Marlboro College celebrated the 25th anniversary of the Americans with Disabilities Act with a series of events during the first week of November. Events included film screenings, talks, and discussions, as well as a campus-wide action on November 5 where community members spent a full day using walkers, wheelchairs, and other assistive devices.
“As a faculty member with a disability who is also a professional actress and writer, the anniversary of the ADA is a timely reminder of the need to create cultural awareness of diversity and opportunities for people with disabilities,” said Brenda Foley, Marlboro theater and gender studies professor. She is currently undertaking a research project and play, titled Forever Unknown, which responds to the need for artists with disabilities to write and perform their own historical representation.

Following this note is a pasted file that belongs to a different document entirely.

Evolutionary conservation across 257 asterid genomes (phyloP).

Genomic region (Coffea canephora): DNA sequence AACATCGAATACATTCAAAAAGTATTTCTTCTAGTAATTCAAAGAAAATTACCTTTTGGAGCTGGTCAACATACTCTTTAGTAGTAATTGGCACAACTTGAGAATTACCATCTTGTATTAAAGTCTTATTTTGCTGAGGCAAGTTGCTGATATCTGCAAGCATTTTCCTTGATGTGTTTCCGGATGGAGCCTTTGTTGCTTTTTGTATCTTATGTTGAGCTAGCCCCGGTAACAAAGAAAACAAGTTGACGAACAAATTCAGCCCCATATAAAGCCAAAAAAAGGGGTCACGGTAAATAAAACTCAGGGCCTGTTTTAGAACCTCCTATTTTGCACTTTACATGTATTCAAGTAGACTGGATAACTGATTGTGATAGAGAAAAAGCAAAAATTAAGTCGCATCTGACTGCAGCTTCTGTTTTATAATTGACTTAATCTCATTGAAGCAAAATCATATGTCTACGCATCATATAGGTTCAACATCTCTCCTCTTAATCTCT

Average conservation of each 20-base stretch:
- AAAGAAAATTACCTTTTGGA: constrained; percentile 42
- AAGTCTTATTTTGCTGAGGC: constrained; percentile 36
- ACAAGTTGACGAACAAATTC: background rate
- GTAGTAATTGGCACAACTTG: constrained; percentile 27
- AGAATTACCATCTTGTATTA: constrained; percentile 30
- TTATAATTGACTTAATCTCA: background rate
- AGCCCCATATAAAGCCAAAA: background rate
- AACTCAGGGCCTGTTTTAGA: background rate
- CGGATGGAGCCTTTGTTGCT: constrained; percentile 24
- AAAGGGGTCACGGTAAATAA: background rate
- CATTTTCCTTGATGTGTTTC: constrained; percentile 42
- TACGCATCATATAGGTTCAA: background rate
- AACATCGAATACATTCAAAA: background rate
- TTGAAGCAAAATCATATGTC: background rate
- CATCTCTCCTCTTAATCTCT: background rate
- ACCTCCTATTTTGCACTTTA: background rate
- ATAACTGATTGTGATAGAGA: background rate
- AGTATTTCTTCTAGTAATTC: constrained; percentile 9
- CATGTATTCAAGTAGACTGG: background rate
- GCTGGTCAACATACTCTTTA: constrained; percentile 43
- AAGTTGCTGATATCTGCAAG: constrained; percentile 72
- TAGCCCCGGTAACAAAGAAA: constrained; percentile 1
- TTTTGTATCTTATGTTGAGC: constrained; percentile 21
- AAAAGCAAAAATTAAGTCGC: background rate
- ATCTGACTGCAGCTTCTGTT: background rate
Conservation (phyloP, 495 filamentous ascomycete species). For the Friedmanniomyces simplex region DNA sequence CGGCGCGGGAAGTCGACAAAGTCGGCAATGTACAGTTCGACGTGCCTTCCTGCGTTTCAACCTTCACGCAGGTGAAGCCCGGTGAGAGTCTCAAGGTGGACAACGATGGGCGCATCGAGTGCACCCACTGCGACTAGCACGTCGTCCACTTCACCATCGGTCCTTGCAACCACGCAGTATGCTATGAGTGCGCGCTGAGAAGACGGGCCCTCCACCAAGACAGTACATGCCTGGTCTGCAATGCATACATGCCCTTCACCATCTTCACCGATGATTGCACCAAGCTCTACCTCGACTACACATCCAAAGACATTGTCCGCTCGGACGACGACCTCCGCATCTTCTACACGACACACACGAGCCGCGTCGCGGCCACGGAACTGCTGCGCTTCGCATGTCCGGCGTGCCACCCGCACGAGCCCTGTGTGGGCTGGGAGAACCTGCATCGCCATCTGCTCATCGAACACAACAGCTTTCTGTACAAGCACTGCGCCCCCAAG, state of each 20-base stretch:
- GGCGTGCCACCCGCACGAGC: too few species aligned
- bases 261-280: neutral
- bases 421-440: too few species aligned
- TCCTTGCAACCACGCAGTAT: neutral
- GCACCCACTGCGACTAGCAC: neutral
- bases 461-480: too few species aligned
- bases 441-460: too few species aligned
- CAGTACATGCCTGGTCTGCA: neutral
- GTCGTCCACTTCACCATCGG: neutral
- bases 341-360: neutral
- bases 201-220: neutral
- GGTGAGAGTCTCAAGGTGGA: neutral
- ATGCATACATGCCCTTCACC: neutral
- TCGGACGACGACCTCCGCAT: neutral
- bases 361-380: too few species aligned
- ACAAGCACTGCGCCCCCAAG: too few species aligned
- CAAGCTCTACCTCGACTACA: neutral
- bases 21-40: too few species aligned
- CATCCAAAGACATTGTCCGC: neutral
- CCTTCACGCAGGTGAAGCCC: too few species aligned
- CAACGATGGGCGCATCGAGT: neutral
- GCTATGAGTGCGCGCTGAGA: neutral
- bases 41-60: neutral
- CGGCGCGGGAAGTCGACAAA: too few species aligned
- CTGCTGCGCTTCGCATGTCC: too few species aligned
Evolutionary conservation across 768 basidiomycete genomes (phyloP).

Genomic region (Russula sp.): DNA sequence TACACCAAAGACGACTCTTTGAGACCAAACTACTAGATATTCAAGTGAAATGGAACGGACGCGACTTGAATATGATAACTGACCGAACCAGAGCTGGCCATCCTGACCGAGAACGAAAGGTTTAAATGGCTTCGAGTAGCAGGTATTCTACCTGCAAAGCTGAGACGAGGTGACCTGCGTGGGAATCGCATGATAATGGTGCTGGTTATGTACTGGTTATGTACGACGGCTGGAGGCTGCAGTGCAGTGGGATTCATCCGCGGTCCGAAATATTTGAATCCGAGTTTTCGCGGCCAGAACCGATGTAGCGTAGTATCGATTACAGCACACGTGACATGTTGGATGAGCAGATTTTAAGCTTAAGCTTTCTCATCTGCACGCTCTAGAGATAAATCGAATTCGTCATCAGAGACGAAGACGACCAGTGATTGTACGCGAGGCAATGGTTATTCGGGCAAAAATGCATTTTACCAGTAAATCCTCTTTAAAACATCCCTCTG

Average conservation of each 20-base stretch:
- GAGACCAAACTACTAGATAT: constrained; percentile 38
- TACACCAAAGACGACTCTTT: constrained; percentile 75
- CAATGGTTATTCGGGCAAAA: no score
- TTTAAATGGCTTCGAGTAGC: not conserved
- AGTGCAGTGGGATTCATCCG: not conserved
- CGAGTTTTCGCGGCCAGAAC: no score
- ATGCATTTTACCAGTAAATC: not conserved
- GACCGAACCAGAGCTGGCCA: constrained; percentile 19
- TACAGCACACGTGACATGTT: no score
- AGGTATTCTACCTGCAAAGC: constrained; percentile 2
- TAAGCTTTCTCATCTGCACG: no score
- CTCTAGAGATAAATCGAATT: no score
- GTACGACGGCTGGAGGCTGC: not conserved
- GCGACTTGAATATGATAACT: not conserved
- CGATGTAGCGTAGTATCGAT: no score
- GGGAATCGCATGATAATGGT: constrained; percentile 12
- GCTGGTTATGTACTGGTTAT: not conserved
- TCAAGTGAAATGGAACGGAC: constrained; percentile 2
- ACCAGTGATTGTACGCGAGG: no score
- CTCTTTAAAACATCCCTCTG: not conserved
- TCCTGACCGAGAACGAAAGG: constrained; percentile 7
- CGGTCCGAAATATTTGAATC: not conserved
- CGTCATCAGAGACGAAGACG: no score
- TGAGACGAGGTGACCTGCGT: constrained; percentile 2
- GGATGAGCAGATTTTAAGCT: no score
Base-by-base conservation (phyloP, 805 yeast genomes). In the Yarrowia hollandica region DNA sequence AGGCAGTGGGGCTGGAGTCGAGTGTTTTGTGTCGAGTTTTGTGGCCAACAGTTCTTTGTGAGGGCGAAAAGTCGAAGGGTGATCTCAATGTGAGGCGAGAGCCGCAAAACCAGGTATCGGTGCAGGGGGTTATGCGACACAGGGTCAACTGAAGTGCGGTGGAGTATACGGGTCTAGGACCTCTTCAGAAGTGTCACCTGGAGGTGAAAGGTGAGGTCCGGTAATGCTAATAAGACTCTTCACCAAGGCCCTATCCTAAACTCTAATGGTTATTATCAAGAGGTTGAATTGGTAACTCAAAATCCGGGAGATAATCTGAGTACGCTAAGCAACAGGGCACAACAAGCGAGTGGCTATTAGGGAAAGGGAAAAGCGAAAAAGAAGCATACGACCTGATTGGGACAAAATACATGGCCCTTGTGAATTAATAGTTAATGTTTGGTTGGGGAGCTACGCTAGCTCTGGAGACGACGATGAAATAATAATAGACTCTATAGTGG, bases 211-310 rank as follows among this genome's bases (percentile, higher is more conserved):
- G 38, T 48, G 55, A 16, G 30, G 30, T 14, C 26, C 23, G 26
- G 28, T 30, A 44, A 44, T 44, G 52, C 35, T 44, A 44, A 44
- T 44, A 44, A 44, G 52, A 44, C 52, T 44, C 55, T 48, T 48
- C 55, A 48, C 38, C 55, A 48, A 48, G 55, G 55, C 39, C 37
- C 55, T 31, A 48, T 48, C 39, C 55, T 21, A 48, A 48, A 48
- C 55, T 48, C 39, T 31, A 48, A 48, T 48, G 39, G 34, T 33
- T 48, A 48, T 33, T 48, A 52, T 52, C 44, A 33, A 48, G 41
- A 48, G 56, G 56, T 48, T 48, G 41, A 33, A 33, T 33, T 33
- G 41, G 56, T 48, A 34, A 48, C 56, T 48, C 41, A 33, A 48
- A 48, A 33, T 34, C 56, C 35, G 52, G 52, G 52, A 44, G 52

Disability rights advocate Sarah Launderville (Vermont Council on Independent Living) led a special, community-wide discussion during “dedicated hour,” and Deborah Lisi-Baker (Center on Disability and Community Inclusion, University of Vermont) shared her perspectives on inclusion. There were screenings of Lives Worth Living, a documentary on the disability rights movement (pictured), and Disability Liberated, a work by the performance artist group Sins Invalid on disability and prisons.